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International Conference on Landscape Architecture Education

cela-sign2LAF's Barbara Deutsch, Heather Whitlow, and student volunteer extraordinaire Shuyi Yan

Two LAF staff members spent an incredible four days at the CELA/CLAEC International Conference on Landscape Architecture Education May 26-29 in Beijing. With the theme of “Bridging,” this conference is the first time that annual meetings of the Council of Educators in Landscape Architecture (CELA) and the Education Committee of the Chinese Society of Landscape Architecture (CLAEC) have been held jointly.

During the opening ceremony, LAF CEO Barbara Deutsch presented the New Landscape Declaration and participated in a  panel discussion with the conference co-hosts:

  • Katya Crawford, President, Council of Educators in Landscape Architecture (CELA), Professor, University of New Mexico
  • Jie Hu, Vice President, Tsinghua Urban Planning and Design Institute
  • Xiong Li, Professor and Vice-president, Beijing Forestry University, Secretary General of Chinese Steering Committee of Master of Landscape Architecture Education, Secretary General of Education Committee of Chinese Society of Landscape Architecture
  • Rui Yang, Professor and Chair, Department of Landscape Architecture, School of Architecture, Tsinghua University, Chair of Chinese Steering Committee of Landscape Architecture Education
  • Kongjian Yu, Professor, Chair of Academic Committee of College of Architecture and Landscape Architecture, Peking University

The panel was co-moderated by Xiaodi Zheng, Secretary General of 2017 CELA/CLAEC and Associate Professor, Department of Landscape Architecture at Tsinghua University.

cela-panelPanelists discuss the New Landscape Declaration during the opening plenary.

LAF also hosted a pre-conference workshop on landscape performance and presented The New Landscape Declaration documentary during the conference Film Track. The Landscape Performance Track included 24 concurrent sessions, with several discussing research conducted through LAF’s Case Study Investigation (CSI) program or grant partnerships.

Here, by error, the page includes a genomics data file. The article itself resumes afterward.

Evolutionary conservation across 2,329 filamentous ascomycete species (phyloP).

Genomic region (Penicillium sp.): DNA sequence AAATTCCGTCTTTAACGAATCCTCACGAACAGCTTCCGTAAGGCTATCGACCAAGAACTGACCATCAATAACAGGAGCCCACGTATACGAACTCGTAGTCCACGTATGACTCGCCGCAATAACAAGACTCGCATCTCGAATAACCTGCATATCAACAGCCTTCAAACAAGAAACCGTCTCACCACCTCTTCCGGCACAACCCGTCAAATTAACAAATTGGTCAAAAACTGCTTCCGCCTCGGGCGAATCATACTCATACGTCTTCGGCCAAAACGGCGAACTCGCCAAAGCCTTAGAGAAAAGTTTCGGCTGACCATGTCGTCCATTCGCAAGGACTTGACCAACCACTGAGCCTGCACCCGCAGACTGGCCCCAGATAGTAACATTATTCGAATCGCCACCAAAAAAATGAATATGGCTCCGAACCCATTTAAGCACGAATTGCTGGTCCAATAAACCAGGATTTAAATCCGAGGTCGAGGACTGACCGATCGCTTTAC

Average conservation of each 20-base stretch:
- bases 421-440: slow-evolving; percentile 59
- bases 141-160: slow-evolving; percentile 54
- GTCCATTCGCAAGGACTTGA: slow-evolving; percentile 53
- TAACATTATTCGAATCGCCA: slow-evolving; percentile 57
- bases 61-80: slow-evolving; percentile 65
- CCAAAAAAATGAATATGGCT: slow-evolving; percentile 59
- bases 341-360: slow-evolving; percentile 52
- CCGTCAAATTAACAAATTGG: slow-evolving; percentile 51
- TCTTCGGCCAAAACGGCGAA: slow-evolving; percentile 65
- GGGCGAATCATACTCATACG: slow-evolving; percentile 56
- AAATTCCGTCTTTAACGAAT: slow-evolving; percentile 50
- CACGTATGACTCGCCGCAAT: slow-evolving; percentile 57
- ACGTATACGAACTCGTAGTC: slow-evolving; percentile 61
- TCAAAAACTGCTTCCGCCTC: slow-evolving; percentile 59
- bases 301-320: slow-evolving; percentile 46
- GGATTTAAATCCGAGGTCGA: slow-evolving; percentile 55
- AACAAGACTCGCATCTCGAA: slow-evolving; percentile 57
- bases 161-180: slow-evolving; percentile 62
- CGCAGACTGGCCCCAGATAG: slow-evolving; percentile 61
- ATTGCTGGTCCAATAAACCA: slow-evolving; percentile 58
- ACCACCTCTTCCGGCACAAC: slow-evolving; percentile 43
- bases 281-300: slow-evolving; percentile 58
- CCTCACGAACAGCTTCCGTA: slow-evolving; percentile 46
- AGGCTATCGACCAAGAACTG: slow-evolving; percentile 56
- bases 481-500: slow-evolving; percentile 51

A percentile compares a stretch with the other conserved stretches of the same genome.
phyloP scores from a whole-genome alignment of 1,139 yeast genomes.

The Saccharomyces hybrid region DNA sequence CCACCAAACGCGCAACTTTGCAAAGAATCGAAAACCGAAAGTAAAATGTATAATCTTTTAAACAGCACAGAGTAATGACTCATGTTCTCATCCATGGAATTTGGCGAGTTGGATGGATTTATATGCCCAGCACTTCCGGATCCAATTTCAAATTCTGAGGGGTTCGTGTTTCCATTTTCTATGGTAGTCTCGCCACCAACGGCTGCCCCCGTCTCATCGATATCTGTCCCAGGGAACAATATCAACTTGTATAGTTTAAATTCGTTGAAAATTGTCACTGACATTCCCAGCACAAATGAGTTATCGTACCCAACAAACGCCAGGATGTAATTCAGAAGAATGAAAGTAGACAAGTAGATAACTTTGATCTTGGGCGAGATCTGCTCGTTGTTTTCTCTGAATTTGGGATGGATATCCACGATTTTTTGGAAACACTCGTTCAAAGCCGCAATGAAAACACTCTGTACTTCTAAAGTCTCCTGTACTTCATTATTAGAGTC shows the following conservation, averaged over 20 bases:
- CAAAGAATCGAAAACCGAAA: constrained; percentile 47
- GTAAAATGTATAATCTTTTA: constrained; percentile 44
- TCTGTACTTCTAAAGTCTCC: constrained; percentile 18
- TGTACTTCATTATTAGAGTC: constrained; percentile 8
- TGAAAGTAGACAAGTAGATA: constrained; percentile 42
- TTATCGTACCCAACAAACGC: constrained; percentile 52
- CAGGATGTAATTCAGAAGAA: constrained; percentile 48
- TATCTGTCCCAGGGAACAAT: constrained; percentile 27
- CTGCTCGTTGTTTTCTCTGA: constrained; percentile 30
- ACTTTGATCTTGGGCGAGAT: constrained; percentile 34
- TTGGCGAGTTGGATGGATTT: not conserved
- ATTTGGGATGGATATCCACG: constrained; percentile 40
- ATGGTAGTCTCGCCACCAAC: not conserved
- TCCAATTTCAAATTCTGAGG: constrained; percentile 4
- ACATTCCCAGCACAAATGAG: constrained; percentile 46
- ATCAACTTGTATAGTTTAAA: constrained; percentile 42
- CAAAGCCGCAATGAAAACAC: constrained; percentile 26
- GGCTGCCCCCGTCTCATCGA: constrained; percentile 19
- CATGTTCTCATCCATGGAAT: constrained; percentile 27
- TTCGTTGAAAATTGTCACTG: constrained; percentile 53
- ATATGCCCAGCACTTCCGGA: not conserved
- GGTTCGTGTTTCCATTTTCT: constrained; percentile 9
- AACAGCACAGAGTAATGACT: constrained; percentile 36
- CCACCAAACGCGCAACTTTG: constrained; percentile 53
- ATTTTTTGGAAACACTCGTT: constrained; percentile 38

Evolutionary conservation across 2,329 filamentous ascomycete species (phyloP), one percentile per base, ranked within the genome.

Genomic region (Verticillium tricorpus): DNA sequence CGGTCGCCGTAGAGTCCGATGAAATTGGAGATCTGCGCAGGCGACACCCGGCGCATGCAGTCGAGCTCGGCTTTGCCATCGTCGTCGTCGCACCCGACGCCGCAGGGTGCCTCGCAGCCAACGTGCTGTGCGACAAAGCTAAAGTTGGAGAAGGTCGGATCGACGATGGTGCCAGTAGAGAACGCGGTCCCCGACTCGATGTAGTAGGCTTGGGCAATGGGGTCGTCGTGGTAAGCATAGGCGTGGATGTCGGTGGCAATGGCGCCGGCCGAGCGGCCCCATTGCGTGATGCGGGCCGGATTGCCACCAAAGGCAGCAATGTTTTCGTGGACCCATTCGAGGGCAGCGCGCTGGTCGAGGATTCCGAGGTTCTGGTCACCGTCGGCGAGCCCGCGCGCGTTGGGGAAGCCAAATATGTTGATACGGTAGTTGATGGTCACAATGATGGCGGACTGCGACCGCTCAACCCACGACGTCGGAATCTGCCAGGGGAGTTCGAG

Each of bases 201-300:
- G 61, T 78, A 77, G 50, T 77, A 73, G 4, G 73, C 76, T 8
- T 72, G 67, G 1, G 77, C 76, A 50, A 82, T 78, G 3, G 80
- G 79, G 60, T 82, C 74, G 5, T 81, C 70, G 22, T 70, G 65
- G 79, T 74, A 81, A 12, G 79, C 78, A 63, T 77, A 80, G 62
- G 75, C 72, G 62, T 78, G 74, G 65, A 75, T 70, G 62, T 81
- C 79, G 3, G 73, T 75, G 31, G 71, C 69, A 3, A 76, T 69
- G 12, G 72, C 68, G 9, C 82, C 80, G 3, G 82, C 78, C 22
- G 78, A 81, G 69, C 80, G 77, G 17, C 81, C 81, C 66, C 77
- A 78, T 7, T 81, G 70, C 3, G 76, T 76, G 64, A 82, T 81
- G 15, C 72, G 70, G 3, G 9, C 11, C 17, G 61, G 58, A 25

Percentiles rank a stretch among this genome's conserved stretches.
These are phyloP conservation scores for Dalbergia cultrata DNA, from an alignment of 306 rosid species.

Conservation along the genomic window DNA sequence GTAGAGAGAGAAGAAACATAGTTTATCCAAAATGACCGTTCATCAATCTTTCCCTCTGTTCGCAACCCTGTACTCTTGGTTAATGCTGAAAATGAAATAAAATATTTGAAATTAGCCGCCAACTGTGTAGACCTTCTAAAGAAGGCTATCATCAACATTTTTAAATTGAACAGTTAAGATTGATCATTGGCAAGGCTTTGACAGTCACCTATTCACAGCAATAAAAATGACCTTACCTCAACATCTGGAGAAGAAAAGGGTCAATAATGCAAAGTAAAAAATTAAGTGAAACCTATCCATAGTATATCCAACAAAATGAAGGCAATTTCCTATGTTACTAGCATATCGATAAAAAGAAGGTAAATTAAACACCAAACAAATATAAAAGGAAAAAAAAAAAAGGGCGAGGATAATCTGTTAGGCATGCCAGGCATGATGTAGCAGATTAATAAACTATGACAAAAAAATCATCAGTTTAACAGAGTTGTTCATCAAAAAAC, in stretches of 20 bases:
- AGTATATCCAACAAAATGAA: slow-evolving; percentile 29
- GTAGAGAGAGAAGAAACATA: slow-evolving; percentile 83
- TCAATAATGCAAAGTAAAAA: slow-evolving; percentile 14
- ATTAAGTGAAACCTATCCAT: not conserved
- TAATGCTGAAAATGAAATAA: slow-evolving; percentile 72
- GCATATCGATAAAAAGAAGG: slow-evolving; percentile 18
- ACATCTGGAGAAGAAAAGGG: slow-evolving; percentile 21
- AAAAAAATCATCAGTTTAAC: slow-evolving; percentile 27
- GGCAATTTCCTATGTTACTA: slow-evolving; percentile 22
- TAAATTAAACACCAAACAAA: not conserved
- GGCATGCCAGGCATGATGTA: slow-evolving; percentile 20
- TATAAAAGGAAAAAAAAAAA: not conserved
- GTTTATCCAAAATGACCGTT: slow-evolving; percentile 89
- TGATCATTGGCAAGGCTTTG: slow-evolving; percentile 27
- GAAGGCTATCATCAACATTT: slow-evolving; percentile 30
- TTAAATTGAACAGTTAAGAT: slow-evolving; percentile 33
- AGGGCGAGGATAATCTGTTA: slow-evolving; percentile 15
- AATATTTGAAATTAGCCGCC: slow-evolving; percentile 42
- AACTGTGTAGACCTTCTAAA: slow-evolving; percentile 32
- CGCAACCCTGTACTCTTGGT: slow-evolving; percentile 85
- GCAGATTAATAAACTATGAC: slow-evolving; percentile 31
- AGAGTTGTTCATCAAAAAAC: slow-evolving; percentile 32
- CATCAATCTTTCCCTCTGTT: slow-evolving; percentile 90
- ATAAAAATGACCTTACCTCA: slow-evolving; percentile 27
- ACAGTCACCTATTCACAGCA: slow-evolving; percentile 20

All-in-all, the conference was a great opportunity for knowledge-sharing, a marvelous cultural exchange, and a wonderful chance to reconnect with faculty and students from the U.S., China, and elsewhere. Many thanks to CELA, conference organizer Xiaodi Zheng, our Chinese university hosts, and the many student volunteers who took care of us, especially Shuyi Yan of Beijing Forestry University.

Environmental Metrics for Washington, D.C.'s 11th Street Bridge Park

11th-street-bridge

The 11th Street Bridge Park will be Washington, D.C.’s first elevated public park and a new venue for healthy recreation, environmental education, and the arts. As a result of a unique partnership with the Landscape Architecture Foundation (LAF), park managers now have a set of metrics and recommendations to track performance towards the park’s key objective of improving the surrounding environment.

Expected to open by late 2019, the park will be built on the piers of the old 11th Street Bridge spanning the Anacostia River.  The park is being designed by OMA+OLIN, the team that won a seven-month design competition. The park vision, design, and desired impacts have been informed by an extensive community outreach and consultation process.

Over the past year, LAF partnered with the 11th Street Bridge Park staff to document environmental performance goals and objectives, make recommendations to collect baseline information, and propose a set of metrics and methods that can be used to effectively evaluate the Bridge Park’s performance once it is built and operating. Many of these metrics can also be used to test scenarios and inform the design of the space.

The 11th Street Bridge Park Landscape Performance Analysis: Environmental Metrics report can be accessed here or in the Resources section at: http://www.bridgepark.org/news-resources

The report draws on LAF’s seven years of experience measuring and documenting the performance of exemplary landscape projects for its Landscape Performance Series. It represents an important, but often overlooked, first step in the performance evaluation process: thinking about and documenting how success will be defined and measured. This should be done from the earliest stages of a project and refined throughout the design process.